Diana: The Musical Review: Princess Diana & Prince Charles' doomed marriage gets an uneven pop rock treatment

Updated on Oct 02, 2021 12:36 AM IST  |  104.8K
   
Diana: The Musical premieres on Netflix on October 1
Diana: The Musical releases on Netflix on October 1
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Diana: The Musical

Diana: The Musical Cast: Jeanna de Waal, Roe Hartrampf, Judy Kaye

Diana: The Musical Director: Christopher Ashley

Diana: The Musical Stars: 3/5

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We live in a time when broadway shows are now coming to streaming platforms and while I danced with joy when it came true for Hamilton, it may not be the same for other shows. Sure, I understand that the charm of a Broadway musical lies in its live presentation but with the pandemic putting a dampener on most joys that can be experienced outdoors, we must settle for Broadway streamings too. As for Netflix's latest offering, Diana: The Musical, the Christopher Ashley directorial that was pro-shot ahead of its opening night is the latest addition to the dearth of content that revolves around late Princess Diana.

The British Royal family has been the subject of several films, TV shows and web series over the years and Broadway shows too, so it almost feels like what new could another addition offer. Ashley's Diana: The Musical is written by Joe DiPietro and set to a unique pop rock or glam rock score by Bon Jovi's David Bryan who turns composer and lyricist for the show. Diana: The Musical centers around Princess Diana's fairytale wedding-turned-nightmare in the Royal family and offers no new insights to the rather famous, cautionary tale about making fantasies come true.

The musical takes off from Diana (Jeanna de Waal) discussing with her sister Sarah whom once Prince Charles (Roe Hartrampf) courted about the latter taking a liking to her. Jeanna's Diana is carved out to be the commoner with "Charlie boy" posters in her room. The Prince of Wales (Hartrampf), on the other hand, is busy taking notes from his "friend" Camilla Parker Bowles (Erin Davie) on whether Diana is the right fit for him. What follows is the tale known to all as the musical chronicles Diana and Charles' wedding, the birth of their sons Harry and William and their eventual divorce. All the key moments are served on high notes until the tragic climax hits with flickering lights.

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With ample books, movies, and other pop culture items already available about the persona that Princess Diana was, the new musical seems like an on-the-surface, cliche work. Sure, there's no new phenomenon to offer in a story that has been retold ample of times but unfortunately, it seems like the musical doesn't do much justice to the very person under whose very name it has been titled. While it ticks all the boxes when it comes to showcasing Diana's major moments from her social work to her famous quotes, it lacks the depth to make us feel her angst, her depressive state, her claustrophobic state in the structured and at the same time fractured monarchy. Unfortunately, her breathless state inside the tall walls of Buckingham Palace isn't conveyed well using the set design either which could have been more impactful.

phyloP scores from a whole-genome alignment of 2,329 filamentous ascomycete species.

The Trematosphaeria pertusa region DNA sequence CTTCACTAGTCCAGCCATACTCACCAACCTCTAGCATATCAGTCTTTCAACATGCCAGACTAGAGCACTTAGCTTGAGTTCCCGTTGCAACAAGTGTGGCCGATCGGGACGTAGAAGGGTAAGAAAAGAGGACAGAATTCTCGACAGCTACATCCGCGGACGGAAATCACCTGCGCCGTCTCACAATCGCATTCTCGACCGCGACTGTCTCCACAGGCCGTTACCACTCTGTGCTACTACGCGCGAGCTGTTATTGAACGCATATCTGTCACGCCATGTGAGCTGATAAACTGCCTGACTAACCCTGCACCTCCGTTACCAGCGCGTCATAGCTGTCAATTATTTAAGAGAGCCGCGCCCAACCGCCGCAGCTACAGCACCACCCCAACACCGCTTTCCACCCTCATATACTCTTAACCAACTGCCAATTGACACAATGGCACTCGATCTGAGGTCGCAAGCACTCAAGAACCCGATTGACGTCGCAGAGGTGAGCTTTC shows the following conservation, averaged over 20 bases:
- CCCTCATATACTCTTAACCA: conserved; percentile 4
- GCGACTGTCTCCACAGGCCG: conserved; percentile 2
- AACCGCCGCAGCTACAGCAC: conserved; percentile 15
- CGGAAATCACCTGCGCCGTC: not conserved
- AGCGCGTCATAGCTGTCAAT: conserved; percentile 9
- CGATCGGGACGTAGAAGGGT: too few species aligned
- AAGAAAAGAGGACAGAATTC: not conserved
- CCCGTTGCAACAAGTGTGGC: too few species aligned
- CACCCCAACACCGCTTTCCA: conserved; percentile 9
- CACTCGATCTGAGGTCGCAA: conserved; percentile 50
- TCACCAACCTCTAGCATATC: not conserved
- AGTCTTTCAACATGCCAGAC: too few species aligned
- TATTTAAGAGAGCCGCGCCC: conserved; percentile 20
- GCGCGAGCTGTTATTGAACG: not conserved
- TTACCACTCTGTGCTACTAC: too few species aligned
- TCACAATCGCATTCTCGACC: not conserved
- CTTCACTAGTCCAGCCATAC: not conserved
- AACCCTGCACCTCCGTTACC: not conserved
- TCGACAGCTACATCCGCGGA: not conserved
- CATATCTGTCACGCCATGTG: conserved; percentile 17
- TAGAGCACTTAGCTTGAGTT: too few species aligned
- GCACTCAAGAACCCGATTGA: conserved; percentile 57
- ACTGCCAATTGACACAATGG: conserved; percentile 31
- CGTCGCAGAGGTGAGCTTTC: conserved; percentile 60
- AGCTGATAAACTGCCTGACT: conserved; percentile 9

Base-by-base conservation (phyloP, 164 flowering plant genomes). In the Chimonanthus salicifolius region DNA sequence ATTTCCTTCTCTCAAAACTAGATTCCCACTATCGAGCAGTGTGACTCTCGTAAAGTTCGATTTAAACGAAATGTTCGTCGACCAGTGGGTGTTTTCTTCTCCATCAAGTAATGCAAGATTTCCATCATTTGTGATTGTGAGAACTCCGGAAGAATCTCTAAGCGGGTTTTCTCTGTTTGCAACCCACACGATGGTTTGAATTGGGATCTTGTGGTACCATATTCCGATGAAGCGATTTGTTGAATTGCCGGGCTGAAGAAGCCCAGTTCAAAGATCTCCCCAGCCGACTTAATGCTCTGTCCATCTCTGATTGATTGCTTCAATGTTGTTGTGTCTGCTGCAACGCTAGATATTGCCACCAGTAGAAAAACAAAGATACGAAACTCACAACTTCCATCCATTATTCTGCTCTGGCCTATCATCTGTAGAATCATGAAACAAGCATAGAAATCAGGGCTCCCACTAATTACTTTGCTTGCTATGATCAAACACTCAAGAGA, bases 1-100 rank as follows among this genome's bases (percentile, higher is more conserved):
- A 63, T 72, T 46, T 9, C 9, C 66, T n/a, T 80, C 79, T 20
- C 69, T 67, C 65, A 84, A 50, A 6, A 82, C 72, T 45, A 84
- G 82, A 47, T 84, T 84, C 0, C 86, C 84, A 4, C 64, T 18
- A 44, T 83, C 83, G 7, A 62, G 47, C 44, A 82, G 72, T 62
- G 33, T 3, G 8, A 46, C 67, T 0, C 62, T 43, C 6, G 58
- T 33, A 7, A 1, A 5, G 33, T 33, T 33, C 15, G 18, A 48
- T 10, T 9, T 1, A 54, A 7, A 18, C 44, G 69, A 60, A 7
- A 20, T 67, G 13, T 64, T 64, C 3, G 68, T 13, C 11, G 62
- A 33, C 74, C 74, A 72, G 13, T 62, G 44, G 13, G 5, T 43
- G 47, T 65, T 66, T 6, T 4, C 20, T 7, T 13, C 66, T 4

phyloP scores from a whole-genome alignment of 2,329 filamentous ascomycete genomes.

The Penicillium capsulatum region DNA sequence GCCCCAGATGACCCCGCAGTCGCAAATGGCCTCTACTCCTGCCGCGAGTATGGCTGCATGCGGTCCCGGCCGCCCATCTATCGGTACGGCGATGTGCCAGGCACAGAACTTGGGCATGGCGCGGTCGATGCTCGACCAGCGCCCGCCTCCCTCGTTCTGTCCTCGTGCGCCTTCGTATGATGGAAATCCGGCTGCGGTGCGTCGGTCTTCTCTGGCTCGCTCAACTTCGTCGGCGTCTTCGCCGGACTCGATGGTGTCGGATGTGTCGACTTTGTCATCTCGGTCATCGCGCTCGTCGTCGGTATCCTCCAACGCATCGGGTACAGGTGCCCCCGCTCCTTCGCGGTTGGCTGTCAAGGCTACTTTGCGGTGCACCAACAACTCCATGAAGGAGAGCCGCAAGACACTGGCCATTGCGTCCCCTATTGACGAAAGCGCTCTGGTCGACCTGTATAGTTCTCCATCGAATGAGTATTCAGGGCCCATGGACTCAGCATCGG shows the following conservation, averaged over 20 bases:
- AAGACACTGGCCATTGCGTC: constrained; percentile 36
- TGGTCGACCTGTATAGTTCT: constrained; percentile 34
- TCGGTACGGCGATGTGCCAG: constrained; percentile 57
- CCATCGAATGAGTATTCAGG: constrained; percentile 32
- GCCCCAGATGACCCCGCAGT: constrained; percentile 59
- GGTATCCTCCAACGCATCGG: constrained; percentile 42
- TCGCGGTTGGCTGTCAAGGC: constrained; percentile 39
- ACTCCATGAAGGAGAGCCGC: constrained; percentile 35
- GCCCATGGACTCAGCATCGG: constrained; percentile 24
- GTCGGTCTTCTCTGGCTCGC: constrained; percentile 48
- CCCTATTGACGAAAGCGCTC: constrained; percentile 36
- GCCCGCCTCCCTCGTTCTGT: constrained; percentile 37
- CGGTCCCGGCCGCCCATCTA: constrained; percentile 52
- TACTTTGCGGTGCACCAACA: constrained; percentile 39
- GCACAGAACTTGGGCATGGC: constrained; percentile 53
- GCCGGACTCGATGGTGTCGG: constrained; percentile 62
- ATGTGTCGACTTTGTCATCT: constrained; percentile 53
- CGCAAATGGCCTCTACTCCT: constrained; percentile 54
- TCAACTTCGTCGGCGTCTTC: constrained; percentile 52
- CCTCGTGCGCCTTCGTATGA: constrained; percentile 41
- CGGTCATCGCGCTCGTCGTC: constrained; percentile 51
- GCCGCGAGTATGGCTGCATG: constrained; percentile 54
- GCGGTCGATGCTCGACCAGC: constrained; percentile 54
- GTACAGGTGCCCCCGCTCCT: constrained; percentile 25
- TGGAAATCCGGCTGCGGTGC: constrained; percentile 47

While the focus remains on Diana (de Waal) and Charles (Hartrampf), there's little light shed on the monarch, Queen Elizabeth (Judy Kaye) whose most significant moment in the musical comes towards the end in an absolutely lovely score of "The Officer's wife." Another number that's catchy and will hold your attention is the paparazzi number "Snap, Click," though the trench coat costumes seem a bit of an obvious choice to make them look like sketchy figures. Overall, the costumes apart from Diana's iconic looks, seem caricaturish rather than being natural to the era the show is set in.

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To name a favourite bit from the show would be the moment when Diana and Charles enjoy an evening of Cello. It's here that we meet Diana, as the 19-year-old, soon-to-be royal, who in her mind plays rock tracks and hopes that she'll one day turn Charles into a hip guy who doesn't listen to music from "dead white men."

After Emma Corrins' much-applauded performance in The Crown and Kristen Stewart's early reviews about owing Princess Diana's character, Jeanna de Waal faces tough competition to bring to life one of the most loved royals. As the People's Princess, de Waal channels the head-tilts and dazzling smile of Diana well enough. She showcases her beautiful vocal range impressively too. As for Roe Hartrampf's Charles, the endearingly handsome actor fits the part of the jealous prince. Tony Awardee Judy Kaye doubles as Queen Elizabeth and Princess Diana's step-grandmother and author Barbara Cartland seems underused for her talents.

ALSO READ: Spencer Trailer RELEASED: Kristen Stewart perfectly portrays tortured Princess Diana; WATCH

David Bryan's score remains catchy and the lyrics while at times corny do leave you with a chuckle or two. There's wordplay like the "Bloody mess/British press" in songs that sounds undeniably banal but it does fit into the pop-rock beats well. The climactic song of "If (Light of the World)" by Jeanna de Waal is impactful and her exit amid the flickering flashlights hinting at the paparazzi involvement during her tragic death, makes for a fitting end to the unsavoury tale.

All in all, Diana: The Musical feels like a long two-hour ride but will still hold interest for those who have a liking towards consuming all kinds of content there is related to Lady Di. While a decent watch for streaming, it surely doesn't guarantee to be a memorable watch for Broadway fans. 

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